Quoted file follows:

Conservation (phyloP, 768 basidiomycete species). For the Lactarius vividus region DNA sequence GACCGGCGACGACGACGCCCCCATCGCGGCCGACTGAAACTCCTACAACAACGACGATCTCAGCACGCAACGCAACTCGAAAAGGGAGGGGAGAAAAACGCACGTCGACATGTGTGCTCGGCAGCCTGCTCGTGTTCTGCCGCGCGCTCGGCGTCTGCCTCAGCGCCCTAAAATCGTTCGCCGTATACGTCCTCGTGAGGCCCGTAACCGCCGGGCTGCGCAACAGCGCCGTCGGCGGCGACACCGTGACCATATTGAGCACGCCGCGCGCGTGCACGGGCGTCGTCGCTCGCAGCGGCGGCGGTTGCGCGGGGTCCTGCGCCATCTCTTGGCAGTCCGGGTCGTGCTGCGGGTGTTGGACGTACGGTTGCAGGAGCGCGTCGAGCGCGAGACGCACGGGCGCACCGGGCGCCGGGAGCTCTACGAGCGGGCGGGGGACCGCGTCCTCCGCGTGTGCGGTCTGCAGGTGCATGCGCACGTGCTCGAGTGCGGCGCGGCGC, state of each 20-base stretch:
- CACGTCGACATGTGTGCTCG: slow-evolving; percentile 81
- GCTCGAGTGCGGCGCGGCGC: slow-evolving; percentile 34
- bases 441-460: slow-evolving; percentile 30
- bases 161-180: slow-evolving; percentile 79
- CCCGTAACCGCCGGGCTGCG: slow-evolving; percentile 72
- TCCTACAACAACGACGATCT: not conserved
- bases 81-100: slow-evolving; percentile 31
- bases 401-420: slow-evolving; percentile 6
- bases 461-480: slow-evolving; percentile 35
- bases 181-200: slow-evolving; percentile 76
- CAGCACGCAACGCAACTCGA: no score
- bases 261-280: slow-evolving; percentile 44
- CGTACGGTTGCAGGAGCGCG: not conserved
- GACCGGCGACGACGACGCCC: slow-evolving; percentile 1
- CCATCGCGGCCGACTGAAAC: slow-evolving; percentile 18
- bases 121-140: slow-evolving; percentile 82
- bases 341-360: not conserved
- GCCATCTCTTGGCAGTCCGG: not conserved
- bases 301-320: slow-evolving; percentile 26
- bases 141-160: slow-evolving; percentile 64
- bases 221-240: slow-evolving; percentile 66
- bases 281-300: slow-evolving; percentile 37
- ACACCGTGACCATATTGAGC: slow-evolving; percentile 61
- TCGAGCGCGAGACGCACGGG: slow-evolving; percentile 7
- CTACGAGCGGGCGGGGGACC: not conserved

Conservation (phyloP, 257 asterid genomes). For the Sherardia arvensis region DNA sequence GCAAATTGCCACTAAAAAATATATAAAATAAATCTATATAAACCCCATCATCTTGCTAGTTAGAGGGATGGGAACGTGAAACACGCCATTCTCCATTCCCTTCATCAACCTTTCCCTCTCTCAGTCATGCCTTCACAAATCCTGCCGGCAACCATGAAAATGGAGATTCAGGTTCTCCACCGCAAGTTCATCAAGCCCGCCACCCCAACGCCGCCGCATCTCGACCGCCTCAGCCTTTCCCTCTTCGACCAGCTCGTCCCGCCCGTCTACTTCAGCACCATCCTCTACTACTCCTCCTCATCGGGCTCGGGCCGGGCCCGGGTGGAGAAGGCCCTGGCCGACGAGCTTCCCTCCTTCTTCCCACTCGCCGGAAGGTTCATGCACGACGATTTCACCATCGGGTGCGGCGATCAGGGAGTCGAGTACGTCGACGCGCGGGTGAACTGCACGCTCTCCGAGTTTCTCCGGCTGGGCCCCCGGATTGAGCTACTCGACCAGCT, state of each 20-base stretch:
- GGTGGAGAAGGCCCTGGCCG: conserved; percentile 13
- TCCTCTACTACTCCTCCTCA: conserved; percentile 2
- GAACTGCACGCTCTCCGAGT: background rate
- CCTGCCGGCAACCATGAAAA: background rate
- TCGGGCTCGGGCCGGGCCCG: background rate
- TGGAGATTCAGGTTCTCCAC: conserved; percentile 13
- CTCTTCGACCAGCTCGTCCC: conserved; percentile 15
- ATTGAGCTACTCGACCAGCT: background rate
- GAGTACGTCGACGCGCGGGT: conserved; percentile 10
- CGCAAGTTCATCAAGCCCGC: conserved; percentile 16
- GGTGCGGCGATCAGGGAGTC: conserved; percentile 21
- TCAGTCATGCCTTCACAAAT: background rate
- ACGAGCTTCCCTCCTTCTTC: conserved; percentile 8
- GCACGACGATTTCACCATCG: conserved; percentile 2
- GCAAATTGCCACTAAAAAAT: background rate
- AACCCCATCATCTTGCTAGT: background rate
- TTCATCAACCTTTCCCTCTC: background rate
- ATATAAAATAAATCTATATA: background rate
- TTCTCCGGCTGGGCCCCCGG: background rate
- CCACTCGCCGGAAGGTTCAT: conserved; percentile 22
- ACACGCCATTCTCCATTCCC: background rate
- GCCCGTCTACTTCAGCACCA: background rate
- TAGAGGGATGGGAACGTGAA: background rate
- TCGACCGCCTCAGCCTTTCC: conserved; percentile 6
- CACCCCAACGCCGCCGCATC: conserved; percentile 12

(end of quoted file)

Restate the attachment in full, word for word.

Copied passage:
Conservation (phyloP, 768 basidiomycete species). For the Lactarius vividus region DNA sequence GACCGGCGACGACGACGCCCCCATCGCGGCCGACTGAAACTCCTACAACAACGACGATCTCAGCACGCAACGCAACTCGAAAAGGGAGGGGAGAAAAACGCACGTCGACATGTGTGCTCGGCAGCCTGCTCGTGTTCTGCCGCGCGCTCGGCGTCTGCCTCAGCGCCCTAAAATCGTTCGCCGTATACGTCCTCGTGAGGCCCGTAACCGCCGGGCTGCGCAACAGCGCCGTCGGCGGCGACACCGTGACCATATTGAGCACGCCGCGCGCGTGCACGGGCGTCGTCGCTCGCAGCGGCGGCGGTTGCGCGGGGTCCTGCGCCATCTCTTGGCAGTCCGGGTCGTGCTGCGGGTGTTGGACGTACGGTTGCAGGAGCGCGTCGAGCGCGAGACGCACGGGCGCACCGGGCGCCGGGAGCTCTACGAGCGGGCGGGGGACCGCGTCCTCCGCGTGTGCGGTCTGCAGGTGCATGCGCACGTGCTCGAGTGCGGCGCGGCGC, state of each 20-base stretch:
- CACGTCGACATGTGTGCTCG: slow-evolving; percentile 81
- GCTCGAGTGCGGCGCGGCGC: slow-evolving; percentile 34
- bases 441-460: slow-evolving; percentile 30
- bases 161-180: slow-evolving; percentile 79
- CCCGTAACCGCCGGGCTGCG: slow-evolving; percentile 72
- TCCTACAACAACGACGATCT: not conserved
- bases 81-100: slow-evolving; percentile 31
- bases 401-420: slow-evolving; percentile 6
- bases 461-480: slow-evolving; percentile 35
- bases 181-200: slow-evolving; percentile 76
- CAGCACGCAACGCAACTCGA: no score
- bases 261-280: slow-evolving; percentile 44
- CGTACGGTTGCAGGAGCGCG: not conserved
- GACCGGCGACGACGACGCCC: slow-evolving; percentile 1
- CCATCGCGGCCGACTGAAAC: slow-evolving; percentile 18
- bases 121-140: slow-evolving; percentile 82
- bases 341-360: not conserved
- GCCATCTCTTGGCAGTCCGG: not conserved
- bases 301-320: slow-evolving; percentile 26
- bases 141-160: slow-evolving; percentile 64
- bases 221-240: slow-evolving; percentile 66
- bases 281-300: slow-evolving; percentile 37
- ACACCGTGACCATATTGAGC: slow-evolving; percentile 61
- TCGAGCGCGAGACGCACGGG: slow-evolving; percentile 7
- CTACGAGCGGGCGGGGGACC: not conserved

Conservation (phyloP, 257 asterid genomes). For the Sherardia arvensis region DNA sequence GCAAATTGCCACTAAAAAATATATAAAATAAATCTATATAAACCCCATCATCTTGCTAGTTAGAGGGATGGGAACGTGAAACACGCCATTCTCCATTCCCTTCATCAACCTTTCCCTCTCTCAGTCATGCCTTCACAAATCCTGCCGGCAACCATGAAAATGGAGATTCAGGTTCTCCACCGCAAGTTCATCAAGCCCGCCACCCCAACGCCGCCGCATCTCGACCGCCTCAGCCTTTCCCTCTTCGACCAGCTCGTCCCGCCCGTCTACTTCAGCACCATCCTCTACTACTCCTCCTCATCGGGCTCGGGCCGGGCCCGGGTGGAGAAGGCCCTGGCCGACGAGCTTCCCTCCTTCTTCCCACTCGCCGGAAGGTTCATGCACGACGATTTCACCATCGGGTGCGGCGATCAGGGAGTCGAGTACGTCGACGCGCGGGTGAACTGCACGCTCTCCGAGTTTCTCCGGCTGGGCCCCCGGATTGAGCTACTCGACCAGCT, state of each 20-base stretch:
- GGTGGAGAAGGCCCTGGCCG: conserved; percentile 13
- TCCTCTACTACTCCTCCTCA: conserved; percentile 2
- GAACTGCACGCTCTCCGAGT: background rate
- CCTGCCGGCAACCATGAAAA: background rate
- TCGGGCTCGGGCCGGGCCCG: background rate
- TGGAGATTCAGGTTCTCCAC: conserved; percentile 13
- CTCTTCGACCAGCTCGTCCC: conserved; percentile 15
- ATTGAGCTACTCGACCAGCT: background rate
- GAGTACGTCGACGCGCGGGT: conserved; percentile 10
- CGCAAGTTCATCAAGCCCGC: conserved; percentile 16
- GGTGCGGCGATCAGGGAGTC: conserved; percentile 21
- TCAGTCATGCCTTCACAAAT: background rate
- ACGAGCTTCCCTCCTTCTTC: conserved; percentile 8
- GCACGACGATTTCACCATCG: conserved; percentile 2
- GCAAATTGCCACTAAAAAAT: background rate
- AACCCCATCATCTTGCTAGT: background rate
- TTCATCAACCTTTCCCTCTC: background rate
- ATATAAAATAAATCTATATA: background rate
- TTCTCCGGCTGGGCCCCCGG: background rate
- CCACTCGCCGGAAGGTTCAT: conserved; percentile 22
- ACACGCCATTCTCCATTCCC: background rate
- GCCCGTCTACTTCAGCACCA: background rate
- TAGAGGGATGGGAACGTGAA: background rate
- TCGACCGCCTCAGCCTTTCC: conserved; percentile 6
- CACCCCAACGCCGCCGCATC: conserved; percentile 12